Echidna Media Organization project S.N.A.L. (emo_snal) wrote,
Echidna Media Organization project S.N.A.L.
emo_snal

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Olympos; Land of the Lotus Eaters. And the Chimera!



   As you no doubt remember, where I left off yesterday, after climbing roughly hewn stone steps for half a mile up a mountain in the dark on the coast of Lycia, with a party of Australians, we had just neared the end of our quest for the mythical chimera monster. Up ahead through the silhouetted trees we could see the red flicker of flames! I'm assuming you've been on the edge of your seat ever since that cliffhanger ending, possibly spending a sleepless night flopping about in your bed like a beached trout. Does it eat us all? Does it roast our party of valiant adventurers into "Aussie kebab??" (to be eaten with a fried egg on it?)

Saturday, August 24th (continued)
   Here at Mt Chimaera, natural methane vents cause there to be eternal flames that have been attested since ancient times. It is quite logically believed to be the origin of myths of a fire breathing monster in that vicinity (with the head of a lion, tail of (the front end of) a snake and a WTF-worthy "head of a goat rising from the middle of its back" ... [blank expression].) And was used by ancient mariners for navigation, since it would have been one of the very earliest bright permanent coastal lights. I can easily picture some young seafarer asking the grizzly captain what that light is and he, knowing full well that it was not, describing some fantastical lion, goat and snake headed creature for his own amusement.
   There was a guy selling hotdogs and marshmellows and sticks to roast them on. I didn't partake, but in retrospect I wish I had just so I could say I roasted a marshmellow with the chimera's fire. Oh well. Next time.
   After half an hour we headed back down and reboarded the mini-bus.

   Got back I think close to midnight. Just as we were headed back into the hostel, I was hailed by a guy sitting at a table full of others, he wanted to know how the chimera was, and then I was welcomed into the group. His name was Stephen, he was from Melbourne but presently doing a semester (year?) abroad in Istanbul. It was one of those interesting and varied groups of backpackers that just kind of forms. Some more were from Australia, some were from England. I remember one guy had been stabbed "behind Taksim" (the nighclub district in Istanbul) earlier in his trip and still had a bandage on his arm and the whole arm looking bruised. There was one of the very few Americans I've met in this whole trip, a guy from South Carolina. There were two gorgeous girls from Denmark.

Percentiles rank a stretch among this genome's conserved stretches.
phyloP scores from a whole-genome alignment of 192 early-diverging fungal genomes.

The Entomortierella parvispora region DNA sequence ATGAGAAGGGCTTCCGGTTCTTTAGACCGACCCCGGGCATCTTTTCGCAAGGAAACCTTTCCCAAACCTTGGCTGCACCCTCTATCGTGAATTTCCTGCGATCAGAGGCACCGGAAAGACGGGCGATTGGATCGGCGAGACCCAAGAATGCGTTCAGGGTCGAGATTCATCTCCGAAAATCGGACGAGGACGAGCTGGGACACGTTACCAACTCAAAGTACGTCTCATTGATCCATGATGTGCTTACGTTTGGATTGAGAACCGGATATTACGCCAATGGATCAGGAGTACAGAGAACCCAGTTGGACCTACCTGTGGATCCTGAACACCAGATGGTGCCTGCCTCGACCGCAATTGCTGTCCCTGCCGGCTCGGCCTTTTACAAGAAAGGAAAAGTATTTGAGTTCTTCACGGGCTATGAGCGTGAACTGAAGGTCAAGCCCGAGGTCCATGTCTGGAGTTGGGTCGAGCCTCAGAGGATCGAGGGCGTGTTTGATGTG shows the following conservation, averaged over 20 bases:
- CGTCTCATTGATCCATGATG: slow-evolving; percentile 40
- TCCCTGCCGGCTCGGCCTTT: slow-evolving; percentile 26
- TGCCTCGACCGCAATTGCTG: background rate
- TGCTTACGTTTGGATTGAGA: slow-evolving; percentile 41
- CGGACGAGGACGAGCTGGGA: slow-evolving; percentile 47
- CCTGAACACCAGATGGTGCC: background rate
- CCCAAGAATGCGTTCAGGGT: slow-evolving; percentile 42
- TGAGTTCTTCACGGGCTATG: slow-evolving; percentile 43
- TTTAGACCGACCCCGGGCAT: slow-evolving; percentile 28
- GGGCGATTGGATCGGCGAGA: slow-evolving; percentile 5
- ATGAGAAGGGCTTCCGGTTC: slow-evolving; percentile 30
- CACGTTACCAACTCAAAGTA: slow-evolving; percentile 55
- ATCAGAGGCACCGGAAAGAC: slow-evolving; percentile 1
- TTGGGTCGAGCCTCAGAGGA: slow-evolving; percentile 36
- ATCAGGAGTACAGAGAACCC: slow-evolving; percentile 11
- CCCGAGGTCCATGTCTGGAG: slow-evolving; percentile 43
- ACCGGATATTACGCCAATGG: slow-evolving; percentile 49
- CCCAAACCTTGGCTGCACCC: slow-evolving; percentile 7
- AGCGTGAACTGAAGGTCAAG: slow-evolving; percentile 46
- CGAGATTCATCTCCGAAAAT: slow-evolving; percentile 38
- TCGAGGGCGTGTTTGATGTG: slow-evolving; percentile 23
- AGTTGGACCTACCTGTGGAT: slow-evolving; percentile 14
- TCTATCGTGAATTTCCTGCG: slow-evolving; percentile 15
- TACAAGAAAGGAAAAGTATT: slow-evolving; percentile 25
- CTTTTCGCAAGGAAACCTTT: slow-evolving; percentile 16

There were also two guys who were in the midst of intercontinental bike rides. One, a Korean fellow, had, if I recall correctly, started out somewhere in India and took a roundabout route through Pakistan, Iran, up to Georgia (through either Armenia or Azerbaijan?), and then across Turkey to Olympos, eventually planning on biking across Europe to England! The other I think may have _only_ started at the other end of Turkey but was also planning on biking to the western end of Europe.
   Most of the group had already been drinking all evening of course. I had just ordered a double-raki when the group started to get up to head out to one of the nightclubs, so I had to down the thing all at once.

   We walked down the road just a little bit to a nightclub sort of place that was totally packed (and don't be picturing your city dancefloor-in-a-basement thing here, this being Olympos, it was mostly outdoors. Any walls to be had were of rustic plain wood). Someone tried to order something at the bar in turkish and a jamaican looking fellow shook his head and said he doesn't speak Turkish. AND, absolutely jaw-droppingly, they didn't have ANY Efes, the pervasive beer of Turkey!!
   I'm not a big club-goer but we all had a great time and were among the last to filter out. I'm not sure how "South Carolina" got back to his hostel, since he had walked here along the beach from the next valley over (a short walk by beach), but access to the beach was cut off at night by a fence and gate and security (I guess they were afraid of drunken accidents, which there no doubt would be, since I'd heard many drunk people throughout the night bemoan that they couldn't go to the beach at night.)


Also, there were turtles

Sunday, August 25th
   The next morning I found the core of our group from the night before lounging on a divan having breakfast, and joined them. Stephen was in the process of deciding to stay yet another day, a postponement of departure that had apparently already happened several times already. I got the general impression a lot of backpackers seemed to come here and keep extending their stay. I had initially only booked one night so I went to the front desk to tell them I'd stay another day and he vaguely waved me away telling me just to let him know when I checked out.